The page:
By Lisa Johnston, Tour Guide, Belfast City Sightseeing
Cead Mile Failte!
It’s been described as the best Belfast Irish Experience and if you take a visit to An Chultúrlann on the Falls Road, it’s easy to see why! Set over three floors in a former Presbyterian Church, Cultúrlann McAdam O Fiaich is situated right in the heart of Belfast’s vibrant Gaeltacht Quarter where the Irish language is taught and spoken.
Inside this imposing red brick building you’ll find the Dillon art gallery, the Bia café, a bookshop and gift shop, the Ofig Failte tourist information point and a performance space which plays host to both the best traditional and contemporary Irish musicians and performers on the island of Ireland.
Culturlann is located opposite stop number 14 on our open-top bus tour so why not hop off here to see for yourself what Belfast’s flagship Irish language cultural centre has to offer.
The Irish language community in Belfast is thriving and Culturlann takes its name from two eminent Gaelic scholars – Robert Shipboy McAdam and Tomas O Fiaich.
Robert Shipboy McAdam was one of Belfast’s most distinguished citizens. He was a Presbyterian who came from an Ulster-Scots background. Indeed his forebears came to Ireland during the Plantation of Ulster in the seventeenth century.
He was born in 1808 in High Street in the city centre and was a natural linguist who mastered more than a dozen languages. He then went on to become one of Belfast’s leading and wealthiest industrialists and patented a steam turbine and employed more than 250 people in its manufacture. He sold his goods as far afield as Egypt as Arabic was one of the languages he spoke fluently.
However Irish was the language closest to his heart. It was also his greatest passion and when he was only 22 he founded the Ulster Gaelic Society and collected a large number of Irish language manuscripts as well as publishing a Gaelic dictionary.
He championed the study and preservation of the Irish language throughout his lifetime and given that he was a Presbyterian it’s extremely fitting that Culturlann is based in a former Presbyterian church!
Tomas Seamus O Fiaich was a Catholic priest who was born in Cullyhanna in 1923 and was brought up in Camlough in Co Armagh. He was educated at St Patrick’s College in Armagh and was ordained into the priesthood in 1948.
He was eventually appointed the Archbishop of Armagh and was the Primate of All Ireland from 1977 until his death in 1990. He was created a Cardinal in 1979.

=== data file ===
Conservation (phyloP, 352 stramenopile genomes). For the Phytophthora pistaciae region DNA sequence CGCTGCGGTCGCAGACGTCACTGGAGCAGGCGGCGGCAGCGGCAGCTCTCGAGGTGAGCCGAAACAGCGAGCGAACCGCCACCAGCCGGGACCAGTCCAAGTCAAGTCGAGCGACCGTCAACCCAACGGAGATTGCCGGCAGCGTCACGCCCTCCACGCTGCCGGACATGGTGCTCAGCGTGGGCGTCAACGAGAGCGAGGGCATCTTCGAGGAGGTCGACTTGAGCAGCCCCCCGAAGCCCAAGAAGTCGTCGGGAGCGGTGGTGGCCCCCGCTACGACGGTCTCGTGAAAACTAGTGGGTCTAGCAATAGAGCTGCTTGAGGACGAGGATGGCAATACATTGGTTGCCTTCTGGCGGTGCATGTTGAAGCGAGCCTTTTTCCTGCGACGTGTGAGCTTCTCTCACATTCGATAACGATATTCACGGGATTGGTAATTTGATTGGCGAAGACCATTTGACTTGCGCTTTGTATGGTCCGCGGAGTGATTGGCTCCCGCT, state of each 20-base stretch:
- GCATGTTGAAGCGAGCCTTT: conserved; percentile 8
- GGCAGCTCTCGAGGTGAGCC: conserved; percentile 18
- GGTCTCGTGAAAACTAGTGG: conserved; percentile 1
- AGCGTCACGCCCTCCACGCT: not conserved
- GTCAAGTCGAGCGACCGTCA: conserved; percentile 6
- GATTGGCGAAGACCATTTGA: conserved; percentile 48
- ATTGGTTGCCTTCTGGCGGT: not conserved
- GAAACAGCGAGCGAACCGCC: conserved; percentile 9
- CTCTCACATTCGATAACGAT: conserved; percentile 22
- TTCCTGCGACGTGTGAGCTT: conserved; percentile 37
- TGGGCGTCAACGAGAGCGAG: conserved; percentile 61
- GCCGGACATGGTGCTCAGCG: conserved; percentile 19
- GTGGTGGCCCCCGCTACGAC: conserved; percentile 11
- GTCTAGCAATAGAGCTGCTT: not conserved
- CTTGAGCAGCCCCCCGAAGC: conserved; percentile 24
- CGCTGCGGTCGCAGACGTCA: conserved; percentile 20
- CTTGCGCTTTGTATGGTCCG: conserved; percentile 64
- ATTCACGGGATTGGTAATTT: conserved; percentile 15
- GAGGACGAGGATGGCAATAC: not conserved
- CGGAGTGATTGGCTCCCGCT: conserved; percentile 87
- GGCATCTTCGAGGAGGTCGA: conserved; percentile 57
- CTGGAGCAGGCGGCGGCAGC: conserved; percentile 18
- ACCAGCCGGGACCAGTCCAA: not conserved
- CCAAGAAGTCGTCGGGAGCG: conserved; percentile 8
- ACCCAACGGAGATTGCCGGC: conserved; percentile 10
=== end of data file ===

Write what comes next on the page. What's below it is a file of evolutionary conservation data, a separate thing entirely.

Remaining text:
In 1953 he joined the faculty of St Patrick’s College, Maynooth, the National Seminary of Ireland. He was an academic and noted Irish language scholar, folklorist and historian and was eventually appointed the College’s Professor of Modern Irish History before being made its President in 1974.
During his primacy he had a high profile in Irish public life on both sides of the border. He welcomed Pope John Paul II to Ireland in 1979 and continued to follow his deep interest in Irish and local history. He became a key figure in the political life of Northern Ireland as the Troubles continued to unfold.
Tomás Ó Fiaich died suddenly at the age of 66 whilst leading a diocesan pilgrimage to Lourdes in May 1990. He is buried in the grounds of St Patrick’s Catholic Cathedral in Armagh.
The Dillon art gallery at Culturlann is named after one of Belfast’s most well-known artists, Gerard Dillon, who was born in 1916 in nearby Lower Clonard Street. He was educated at the Christian Brothers School and at the age of 14 was apprenticed as a painter and decorator. He later moved to London to become a full-time artist.
In 1958 he had the double honour of representing Ireland at the Guggenheim International and Great Britain at the Pittsburg International Exhibition. He travelled widely in Europe and taught for brief periods in the London art schools.
He regularly exhibited work at the Royal Hibernian Academy when he returned to live in Ireland and was a member of the Dublin Painters. He died in 1971 and is buried, as requested, in an unmarked grave in Belfast’s Milltown Cemetery.
From small beginnings in 1991, when Cultúrlann first opened to accommodate an Irish medium secondary school with only nine students, the centre has been the springboard for numerous Irish language initiatives that have sprung up around the area to create Belfast’s rapidly expanding and thriving Gaeltacht Quarter.
And that small school which started life at Cultúrlann with only nine students is now the Colaiste Feirste located in nearby Beechmount with more than 600 pupils on the roll! So hop off at stop number 14 on our open-top bus tour and enjoy the craic at Culturlann, the dynamic heart of Belfast’s Gaeltacht Quarter – it’s definitely not to be missed!
216 Falls Road
The Gaeltacht Quarter
Culturlann is open Monday-Saturday 9am-5.30pm and Sunday 10am-1pm. It is open in the evening when there is an event taking place.
The Bia Café is open 9am-6pm daily with late night opening to 9pm on Friday and Saturday.